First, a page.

Poker players often talk about tilt, the adrenaline that kicks in after a big win or loss, causing your brain to float or blood to boil. You might get tilted after the person next to you hits a straight on the last card, or you maybe you go on tilt after you win the biggest hand of the night on a full house. Tilt brings you outside of yourself, making you feel a little more than human. Invincible, maybe. You’re never supposed to play a hand on tilt, because, in a word, tilt makes you behave stupidly.
Not even 24 hours after the final polls had closed for the 2016 election, the shoe and apparel brand New Balance essentially played a hand on tilt. Sara Germano, a Wall Street Journal reporter on the sports retail beat, tweeted that New Balance’s VP of Public Affairs, Matt LeBretton, told her, “The Obama admin turned a deaf ear to us & frankly we feel things are going to move in the right direction.” The Boston-based company has long been a strong opponent of the Trans-Pacific Partnership trade agreement, and this was apparently the “deaf ear” LeBretton was referring too. For a company that can call out a deaf ear so easily, New Balance proved yesterday to be awfully tone-deaf.
Quite clearly, this was the outcome New Balance had hoped for, owing to Donald Trump’s hostility towards the deal. (It’s worth nothing that Hillary Clinton also claimed an opposition to the TPP, and resistance to the agreement was one of the cornerstones of Bernie Sanders’ candidacy.) So New Balance was happy with the result, sensing some positives going their way, just like a poker player getting a few good cards. But just as that poker player can lose all his or her money for the night at once, a brand can do irreparable damage to its image by making proclamations like LeBretton’s while effectively on tilt. A quick scan of social media shows that the immediate response to New Balance has not been kind.
(photo credit: @netw3rk)
I am by no means saying that business and social and political beliefs should never mix. In fact, I’m loyal to some brands because of the stances they take (and because the product is terrific). But there is a major risk to equating your brand—whether your product is yogurt, a running shoe, or anywhere in between—to a strict line of thinking. Consider that consumers up to 35 years old are 20 percent more likely than older age groups to purchase products from a company whose social or political stances mirror their own. And then factor in that well over half of voters ages 18–29 cast their ballot in favor of Hillary Clinton. This is a socially and politically active age group, ready to make easy decisions about where their loyalties align. With one ill-timed announcement, New Balance might have just lost a good portion of its future customer base. The company got caught up in a classic poker delusion: because one hand went in their favor, they assumed that next few would break exactly the same way.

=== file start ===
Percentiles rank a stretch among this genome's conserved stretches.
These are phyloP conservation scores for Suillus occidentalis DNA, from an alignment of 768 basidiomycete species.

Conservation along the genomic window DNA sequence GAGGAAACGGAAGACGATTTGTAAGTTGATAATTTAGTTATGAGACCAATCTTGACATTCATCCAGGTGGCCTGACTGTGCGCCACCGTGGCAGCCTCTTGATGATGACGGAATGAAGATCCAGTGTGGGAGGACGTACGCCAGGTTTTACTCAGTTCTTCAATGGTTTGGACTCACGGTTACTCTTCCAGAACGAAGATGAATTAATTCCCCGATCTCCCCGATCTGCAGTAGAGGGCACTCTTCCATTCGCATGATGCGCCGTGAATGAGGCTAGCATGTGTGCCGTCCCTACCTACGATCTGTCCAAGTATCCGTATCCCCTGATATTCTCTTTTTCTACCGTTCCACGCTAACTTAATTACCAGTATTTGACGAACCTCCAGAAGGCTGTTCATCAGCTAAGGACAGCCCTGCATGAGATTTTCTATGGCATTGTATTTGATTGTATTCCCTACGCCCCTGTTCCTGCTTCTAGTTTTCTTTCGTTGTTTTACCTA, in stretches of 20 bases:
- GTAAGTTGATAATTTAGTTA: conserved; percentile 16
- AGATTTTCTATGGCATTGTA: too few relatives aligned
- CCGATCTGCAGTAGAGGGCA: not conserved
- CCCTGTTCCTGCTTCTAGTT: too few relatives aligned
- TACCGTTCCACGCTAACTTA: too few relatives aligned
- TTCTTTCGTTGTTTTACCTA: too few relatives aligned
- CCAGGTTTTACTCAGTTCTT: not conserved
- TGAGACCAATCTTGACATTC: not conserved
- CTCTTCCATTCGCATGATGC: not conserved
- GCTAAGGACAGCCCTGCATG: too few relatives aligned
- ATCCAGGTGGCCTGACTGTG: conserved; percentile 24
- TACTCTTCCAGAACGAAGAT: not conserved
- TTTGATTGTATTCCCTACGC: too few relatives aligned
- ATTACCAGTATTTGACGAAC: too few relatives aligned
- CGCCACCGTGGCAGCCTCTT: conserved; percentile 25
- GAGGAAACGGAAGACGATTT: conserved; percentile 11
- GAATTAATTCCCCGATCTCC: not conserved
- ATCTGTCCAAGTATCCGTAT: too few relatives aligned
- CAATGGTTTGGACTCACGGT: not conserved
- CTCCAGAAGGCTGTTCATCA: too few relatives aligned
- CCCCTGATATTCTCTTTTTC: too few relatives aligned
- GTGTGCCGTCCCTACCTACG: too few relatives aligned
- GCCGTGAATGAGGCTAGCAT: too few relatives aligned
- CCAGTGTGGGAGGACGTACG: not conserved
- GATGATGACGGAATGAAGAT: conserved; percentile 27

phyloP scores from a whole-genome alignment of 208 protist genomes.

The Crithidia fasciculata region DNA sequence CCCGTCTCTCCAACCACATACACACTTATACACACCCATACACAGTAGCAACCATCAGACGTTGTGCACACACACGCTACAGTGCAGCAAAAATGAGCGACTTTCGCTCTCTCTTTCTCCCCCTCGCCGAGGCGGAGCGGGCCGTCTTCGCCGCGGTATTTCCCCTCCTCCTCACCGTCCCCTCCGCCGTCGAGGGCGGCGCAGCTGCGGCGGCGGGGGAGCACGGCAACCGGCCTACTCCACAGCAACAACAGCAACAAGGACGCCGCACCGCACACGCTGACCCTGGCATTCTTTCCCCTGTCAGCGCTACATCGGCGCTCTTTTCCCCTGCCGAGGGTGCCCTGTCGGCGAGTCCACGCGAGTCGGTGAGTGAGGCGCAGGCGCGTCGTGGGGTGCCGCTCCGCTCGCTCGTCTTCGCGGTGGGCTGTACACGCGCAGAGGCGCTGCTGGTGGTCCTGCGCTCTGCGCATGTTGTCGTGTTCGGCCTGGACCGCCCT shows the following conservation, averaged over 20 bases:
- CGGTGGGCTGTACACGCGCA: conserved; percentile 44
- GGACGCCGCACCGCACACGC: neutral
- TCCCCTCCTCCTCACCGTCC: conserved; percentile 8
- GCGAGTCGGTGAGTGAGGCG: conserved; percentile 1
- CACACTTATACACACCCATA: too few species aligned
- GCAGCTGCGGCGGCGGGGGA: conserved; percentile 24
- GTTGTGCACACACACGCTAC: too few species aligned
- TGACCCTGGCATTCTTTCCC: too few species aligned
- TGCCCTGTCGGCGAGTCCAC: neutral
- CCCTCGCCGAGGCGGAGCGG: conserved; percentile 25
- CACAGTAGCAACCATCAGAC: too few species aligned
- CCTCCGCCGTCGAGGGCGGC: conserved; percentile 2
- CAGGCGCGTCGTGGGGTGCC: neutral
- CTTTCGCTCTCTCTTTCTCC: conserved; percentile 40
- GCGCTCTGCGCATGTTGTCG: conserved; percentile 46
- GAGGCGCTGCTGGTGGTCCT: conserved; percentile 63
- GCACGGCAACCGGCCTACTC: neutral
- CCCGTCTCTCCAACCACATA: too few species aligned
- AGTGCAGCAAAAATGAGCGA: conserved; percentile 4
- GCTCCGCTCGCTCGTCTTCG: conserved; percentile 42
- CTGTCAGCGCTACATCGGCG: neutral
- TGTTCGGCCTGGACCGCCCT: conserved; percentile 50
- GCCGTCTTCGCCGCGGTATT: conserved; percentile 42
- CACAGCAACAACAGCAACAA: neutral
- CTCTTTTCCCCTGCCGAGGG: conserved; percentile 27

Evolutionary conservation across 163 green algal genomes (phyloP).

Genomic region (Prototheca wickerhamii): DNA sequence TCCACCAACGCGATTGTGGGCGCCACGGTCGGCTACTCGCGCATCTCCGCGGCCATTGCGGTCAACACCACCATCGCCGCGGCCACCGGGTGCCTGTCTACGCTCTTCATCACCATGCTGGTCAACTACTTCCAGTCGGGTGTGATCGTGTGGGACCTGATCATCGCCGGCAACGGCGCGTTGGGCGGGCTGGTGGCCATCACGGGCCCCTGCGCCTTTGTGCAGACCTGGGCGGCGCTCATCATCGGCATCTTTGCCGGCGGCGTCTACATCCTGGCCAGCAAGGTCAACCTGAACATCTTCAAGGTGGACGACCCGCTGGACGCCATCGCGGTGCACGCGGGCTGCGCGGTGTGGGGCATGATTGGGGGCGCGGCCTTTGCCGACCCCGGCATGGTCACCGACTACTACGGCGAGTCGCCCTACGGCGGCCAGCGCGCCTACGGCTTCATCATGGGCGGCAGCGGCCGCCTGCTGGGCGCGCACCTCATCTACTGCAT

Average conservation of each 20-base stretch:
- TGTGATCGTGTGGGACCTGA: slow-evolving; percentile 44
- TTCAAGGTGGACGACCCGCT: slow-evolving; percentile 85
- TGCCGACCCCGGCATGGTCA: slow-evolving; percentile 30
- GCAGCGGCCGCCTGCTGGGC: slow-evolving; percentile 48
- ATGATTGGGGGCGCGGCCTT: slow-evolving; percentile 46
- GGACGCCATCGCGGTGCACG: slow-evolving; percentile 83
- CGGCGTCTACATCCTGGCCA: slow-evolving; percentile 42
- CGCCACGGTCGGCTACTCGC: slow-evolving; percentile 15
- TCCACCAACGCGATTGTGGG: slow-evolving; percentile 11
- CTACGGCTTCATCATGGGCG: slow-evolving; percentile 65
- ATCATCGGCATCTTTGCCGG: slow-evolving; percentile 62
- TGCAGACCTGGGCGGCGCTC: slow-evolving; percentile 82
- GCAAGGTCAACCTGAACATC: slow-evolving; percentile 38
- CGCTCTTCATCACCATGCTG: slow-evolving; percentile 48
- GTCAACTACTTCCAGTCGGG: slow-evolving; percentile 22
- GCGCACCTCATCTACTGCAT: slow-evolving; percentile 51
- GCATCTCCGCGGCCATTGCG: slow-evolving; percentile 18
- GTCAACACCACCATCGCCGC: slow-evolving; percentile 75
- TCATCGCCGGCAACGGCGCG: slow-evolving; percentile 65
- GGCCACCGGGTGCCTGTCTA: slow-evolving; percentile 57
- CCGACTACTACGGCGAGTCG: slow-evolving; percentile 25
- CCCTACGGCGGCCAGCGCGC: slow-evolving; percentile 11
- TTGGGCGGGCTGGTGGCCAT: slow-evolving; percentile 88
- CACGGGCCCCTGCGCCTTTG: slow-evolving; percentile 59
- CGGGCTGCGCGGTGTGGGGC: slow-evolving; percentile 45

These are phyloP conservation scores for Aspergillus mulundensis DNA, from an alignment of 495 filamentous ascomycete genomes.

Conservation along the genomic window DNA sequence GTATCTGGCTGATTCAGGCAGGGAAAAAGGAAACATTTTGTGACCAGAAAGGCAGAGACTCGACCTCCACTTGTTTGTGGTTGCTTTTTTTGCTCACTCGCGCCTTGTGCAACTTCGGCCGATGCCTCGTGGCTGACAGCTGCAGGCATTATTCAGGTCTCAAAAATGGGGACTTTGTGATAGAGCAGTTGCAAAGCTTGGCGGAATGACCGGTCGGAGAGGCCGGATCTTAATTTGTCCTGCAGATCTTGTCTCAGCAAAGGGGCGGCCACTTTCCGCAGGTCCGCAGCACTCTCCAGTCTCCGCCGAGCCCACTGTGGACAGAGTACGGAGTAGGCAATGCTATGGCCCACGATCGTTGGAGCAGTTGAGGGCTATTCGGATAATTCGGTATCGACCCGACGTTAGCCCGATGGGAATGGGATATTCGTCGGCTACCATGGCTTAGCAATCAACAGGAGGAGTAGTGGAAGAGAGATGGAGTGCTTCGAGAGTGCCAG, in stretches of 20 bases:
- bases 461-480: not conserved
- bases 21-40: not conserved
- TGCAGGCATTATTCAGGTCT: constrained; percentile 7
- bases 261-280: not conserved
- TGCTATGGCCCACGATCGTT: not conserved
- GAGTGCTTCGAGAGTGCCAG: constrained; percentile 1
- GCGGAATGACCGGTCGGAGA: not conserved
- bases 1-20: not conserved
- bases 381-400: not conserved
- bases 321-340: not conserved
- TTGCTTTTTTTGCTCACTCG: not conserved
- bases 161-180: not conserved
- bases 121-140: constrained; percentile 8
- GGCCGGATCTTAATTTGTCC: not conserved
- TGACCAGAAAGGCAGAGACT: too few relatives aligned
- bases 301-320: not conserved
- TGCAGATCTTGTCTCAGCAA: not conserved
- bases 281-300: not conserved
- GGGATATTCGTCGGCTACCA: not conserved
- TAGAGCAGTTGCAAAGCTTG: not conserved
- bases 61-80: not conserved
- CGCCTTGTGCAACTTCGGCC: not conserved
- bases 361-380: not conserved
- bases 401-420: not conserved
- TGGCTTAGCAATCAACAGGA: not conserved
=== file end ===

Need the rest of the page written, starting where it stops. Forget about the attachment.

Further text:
What makes this all especially indefensible is the fact that New Balance has been in the midst of similar incidents before, in the very recent past. In 2011, during our previous presidential campaign, company chairman Jim Davis gave $500,000 to a super PAC that supported Mitt Romney for president. The donation came within a week of Romney openly supporting an amendment to block all same-sex marriages. Gay-rights groups criticized this donation, calling for boycotts, forcing the CEO of New Balance, Rob DeMartini, to take to Facebook to defend his chairman, writing that his gift was “a private donation” independent of the company. One wonders why, how, New Balance, with very smart people in very high positions, didn’t learn its lesson five years ago.
Your brand is as much about the perception people have of you as it is the product you sell. New Balance seems to have lost sight of this. (In fact, the products it sells aren’t even a reflection of how they want people to perceive them.) Tilt is a strange thing. When we’re low, it makes us want to lower everyone else to our level, and when we’re high, it makes us want to reach still greater heights. In the end, discretion truly is the better part of valor. Sure, you’ve got to know when to hold ’em and know when to fold ’em. But even more important is knowing when to sit the hand out entirely.